Large objects are more susceptible to gravity than small ones.
The amount of metal in an object determines how much it is attracted by a magnet. I wonder what substance it is that makes me so much more vulnerable to Murphy's Law than others. Mind you, being nearly 2 metres tall and weighing over 100 kilograms also gives gravity a fairly good grip on me. I have no fear for magnets, however.
But Murphy's Law? I wish they had never invented that!
It affects different people in different ways. In my case it is 'Tangling'. I suffer from objects, mostly stringy, cably or wiry ones, that tangle on me. Everytime I have finished listening to my Walkman I neatly wind the earphones around its body and put it back into its case. Everytime I take it out again, the little cable has twisted itself in an ingenious knot that wouldn't look bad on a Celtic Cross. My shoelaces keep undoing themselves when I walk, but rearrange in an extremely tight knot when I want to take my shoes off.
Our garden hose also has a life of its own. I put it in the shed on a specially designed hook - 'Get a grip on your garden hose with the Hooker', only to find it snaking around the spokes of my bicycle the next day. When I then try to free my bike in a state of mild irritation, the handlebars invariably get caught in the collection of rakes and brooms in the corner of the shed, causing them to fall on my head. That is before I have put my helmet on...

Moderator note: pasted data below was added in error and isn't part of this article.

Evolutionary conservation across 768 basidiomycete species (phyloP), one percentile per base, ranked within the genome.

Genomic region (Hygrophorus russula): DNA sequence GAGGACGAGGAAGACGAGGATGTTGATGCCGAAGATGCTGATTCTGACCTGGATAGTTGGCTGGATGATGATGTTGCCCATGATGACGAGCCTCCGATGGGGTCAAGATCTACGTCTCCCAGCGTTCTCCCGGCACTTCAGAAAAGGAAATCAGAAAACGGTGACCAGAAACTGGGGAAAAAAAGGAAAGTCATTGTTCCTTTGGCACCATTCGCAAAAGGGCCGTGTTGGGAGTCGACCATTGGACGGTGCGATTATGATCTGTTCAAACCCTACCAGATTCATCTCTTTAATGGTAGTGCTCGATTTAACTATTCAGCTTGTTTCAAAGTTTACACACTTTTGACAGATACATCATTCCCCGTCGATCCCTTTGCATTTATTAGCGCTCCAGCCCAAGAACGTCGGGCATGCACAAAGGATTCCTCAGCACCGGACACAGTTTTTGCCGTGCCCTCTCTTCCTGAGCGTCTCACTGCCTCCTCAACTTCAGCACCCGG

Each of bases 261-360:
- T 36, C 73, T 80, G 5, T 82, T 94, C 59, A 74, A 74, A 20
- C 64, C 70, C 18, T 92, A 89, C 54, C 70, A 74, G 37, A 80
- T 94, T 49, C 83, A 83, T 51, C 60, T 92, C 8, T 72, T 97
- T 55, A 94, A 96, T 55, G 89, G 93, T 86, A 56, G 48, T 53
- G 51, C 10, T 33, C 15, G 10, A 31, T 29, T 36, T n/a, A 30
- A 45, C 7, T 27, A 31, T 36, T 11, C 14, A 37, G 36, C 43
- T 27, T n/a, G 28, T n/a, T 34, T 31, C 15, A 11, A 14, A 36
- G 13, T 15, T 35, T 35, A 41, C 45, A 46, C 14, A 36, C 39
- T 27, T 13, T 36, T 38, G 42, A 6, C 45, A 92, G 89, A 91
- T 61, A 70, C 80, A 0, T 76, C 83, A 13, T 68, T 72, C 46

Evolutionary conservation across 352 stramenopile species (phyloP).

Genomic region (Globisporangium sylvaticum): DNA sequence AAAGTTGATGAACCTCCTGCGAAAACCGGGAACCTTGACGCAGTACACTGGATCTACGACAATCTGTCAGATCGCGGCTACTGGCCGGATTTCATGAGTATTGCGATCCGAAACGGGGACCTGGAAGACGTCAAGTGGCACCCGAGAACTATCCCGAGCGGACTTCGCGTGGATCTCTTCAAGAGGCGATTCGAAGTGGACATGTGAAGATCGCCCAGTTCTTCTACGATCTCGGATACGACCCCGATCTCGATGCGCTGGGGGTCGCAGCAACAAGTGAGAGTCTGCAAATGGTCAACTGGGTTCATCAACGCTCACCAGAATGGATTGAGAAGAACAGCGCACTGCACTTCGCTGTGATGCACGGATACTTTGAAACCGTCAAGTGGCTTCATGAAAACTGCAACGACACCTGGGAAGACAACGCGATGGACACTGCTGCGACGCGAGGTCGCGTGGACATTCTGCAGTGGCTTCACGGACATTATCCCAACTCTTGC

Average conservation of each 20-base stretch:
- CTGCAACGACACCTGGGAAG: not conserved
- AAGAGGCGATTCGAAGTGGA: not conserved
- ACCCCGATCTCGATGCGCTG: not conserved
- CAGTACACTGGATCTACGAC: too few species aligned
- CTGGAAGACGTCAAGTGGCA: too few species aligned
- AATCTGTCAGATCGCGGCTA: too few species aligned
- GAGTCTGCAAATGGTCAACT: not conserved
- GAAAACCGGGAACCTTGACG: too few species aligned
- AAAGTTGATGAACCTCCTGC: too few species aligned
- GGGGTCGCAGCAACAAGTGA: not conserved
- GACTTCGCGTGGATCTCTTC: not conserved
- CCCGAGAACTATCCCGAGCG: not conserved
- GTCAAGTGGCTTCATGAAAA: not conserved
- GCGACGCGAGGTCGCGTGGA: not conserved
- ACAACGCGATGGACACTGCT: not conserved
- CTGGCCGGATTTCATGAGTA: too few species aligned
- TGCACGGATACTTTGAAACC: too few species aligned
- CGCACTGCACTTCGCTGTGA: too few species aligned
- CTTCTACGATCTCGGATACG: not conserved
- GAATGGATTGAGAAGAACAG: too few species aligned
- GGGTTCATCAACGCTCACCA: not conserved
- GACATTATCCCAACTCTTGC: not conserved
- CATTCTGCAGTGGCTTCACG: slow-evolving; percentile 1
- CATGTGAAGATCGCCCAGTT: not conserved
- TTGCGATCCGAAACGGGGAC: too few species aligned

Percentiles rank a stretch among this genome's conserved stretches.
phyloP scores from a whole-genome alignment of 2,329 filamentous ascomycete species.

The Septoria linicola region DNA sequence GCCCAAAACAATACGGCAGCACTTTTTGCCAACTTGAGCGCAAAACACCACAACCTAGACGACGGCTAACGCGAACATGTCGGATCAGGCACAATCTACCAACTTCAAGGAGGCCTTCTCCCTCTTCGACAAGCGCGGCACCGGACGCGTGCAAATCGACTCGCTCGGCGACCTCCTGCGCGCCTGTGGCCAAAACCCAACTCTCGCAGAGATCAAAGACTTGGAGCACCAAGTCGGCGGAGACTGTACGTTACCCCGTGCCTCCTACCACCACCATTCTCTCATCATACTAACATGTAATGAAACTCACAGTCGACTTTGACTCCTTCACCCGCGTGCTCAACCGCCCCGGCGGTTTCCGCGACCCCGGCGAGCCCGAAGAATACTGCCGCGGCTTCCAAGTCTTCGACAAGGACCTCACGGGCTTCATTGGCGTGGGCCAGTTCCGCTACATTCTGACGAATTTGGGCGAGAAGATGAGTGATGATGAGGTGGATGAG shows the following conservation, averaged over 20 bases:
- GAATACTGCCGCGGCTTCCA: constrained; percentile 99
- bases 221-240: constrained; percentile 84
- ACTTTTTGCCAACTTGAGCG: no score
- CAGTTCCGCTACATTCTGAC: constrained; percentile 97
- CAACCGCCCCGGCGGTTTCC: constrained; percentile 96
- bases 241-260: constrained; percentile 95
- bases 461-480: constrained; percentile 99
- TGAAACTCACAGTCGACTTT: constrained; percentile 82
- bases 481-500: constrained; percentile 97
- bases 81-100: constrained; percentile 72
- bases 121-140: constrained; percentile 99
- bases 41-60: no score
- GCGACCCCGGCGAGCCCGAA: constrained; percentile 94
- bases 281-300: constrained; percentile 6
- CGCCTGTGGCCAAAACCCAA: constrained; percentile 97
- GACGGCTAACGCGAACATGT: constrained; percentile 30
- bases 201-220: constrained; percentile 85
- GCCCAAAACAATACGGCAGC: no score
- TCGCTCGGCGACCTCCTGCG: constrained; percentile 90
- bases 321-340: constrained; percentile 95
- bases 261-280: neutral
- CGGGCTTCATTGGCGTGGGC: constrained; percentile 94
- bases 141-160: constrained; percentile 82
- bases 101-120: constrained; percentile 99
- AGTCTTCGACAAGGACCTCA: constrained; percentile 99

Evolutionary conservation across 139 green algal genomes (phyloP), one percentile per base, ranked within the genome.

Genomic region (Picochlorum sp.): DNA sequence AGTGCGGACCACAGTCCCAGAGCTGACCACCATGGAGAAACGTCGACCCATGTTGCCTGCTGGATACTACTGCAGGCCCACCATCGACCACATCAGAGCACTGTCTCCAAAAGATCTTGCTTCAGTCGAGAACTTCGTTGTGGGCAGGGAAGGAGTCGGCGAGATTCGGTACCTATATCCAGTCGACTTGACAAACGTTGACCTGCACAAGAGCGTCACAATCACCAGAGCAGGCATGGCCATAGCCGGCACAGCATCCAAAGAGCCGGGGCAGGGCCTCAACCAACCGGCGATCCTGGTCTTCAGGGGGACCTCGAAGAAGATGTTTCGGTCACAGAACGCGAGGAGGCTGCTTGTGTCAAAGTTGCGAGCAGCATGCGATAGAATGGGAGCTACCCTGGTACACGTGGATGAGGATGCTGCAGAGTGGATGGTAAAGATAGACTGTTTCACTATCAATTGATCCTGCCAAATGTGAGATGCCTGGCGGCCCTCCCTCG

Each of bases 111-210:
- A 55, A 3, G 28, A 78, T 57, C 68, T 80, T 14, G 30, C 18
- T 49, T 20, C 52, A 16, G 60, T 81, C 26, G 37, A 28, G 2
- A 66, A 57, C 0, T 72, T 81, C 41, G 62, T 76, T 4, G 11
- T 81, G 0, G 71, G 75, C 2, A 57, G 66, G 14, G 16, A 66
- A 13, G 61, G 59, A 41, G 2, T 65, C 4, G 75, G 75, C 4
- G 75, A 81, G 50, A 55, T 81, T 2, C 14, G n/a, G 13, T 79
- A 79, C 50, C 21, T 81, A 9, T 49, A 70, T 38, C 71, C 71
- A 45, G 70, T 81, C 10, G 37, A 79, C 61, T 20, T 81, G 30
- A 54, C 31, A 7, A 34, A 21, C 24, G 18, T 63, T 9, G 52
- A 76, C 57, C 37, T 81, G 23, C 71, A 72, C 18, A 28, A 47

When I have to play somewhere with my band, the others try to keep me as far away from the microphone cables a possible. No matter how well the cables are rolled up and how carefully they are sorted in their flight case, as soon as I take just one end out we have to postpone the gig for at least three hours. Even on stage I have a way making my guitar lead twist around everybody's ankles - 'everybody' includes the drummer and even some members of the audience1.
Last week I had to run from my house in order to catch a bus. I did not catch the bus. Instead I was caught by the doorhandle that managed to snatch the belt of my jeans as I rushed by. And, yes, they were my new jeans and, no, the doorhandle is still intact, it was my jeans that got damaged.
I think I have a large amount of something inside of me that attracts the forces of Murphy's Law. There is no official name for it, yet, so I would like to propose the word 'murph'. I am rather murphy. I tend to be murphous. I am a murphous wreck. Or, as my wife told me when she watched me fight my bike, the garden hose and several broomsticks: 'It takes a lot of murph to do that!'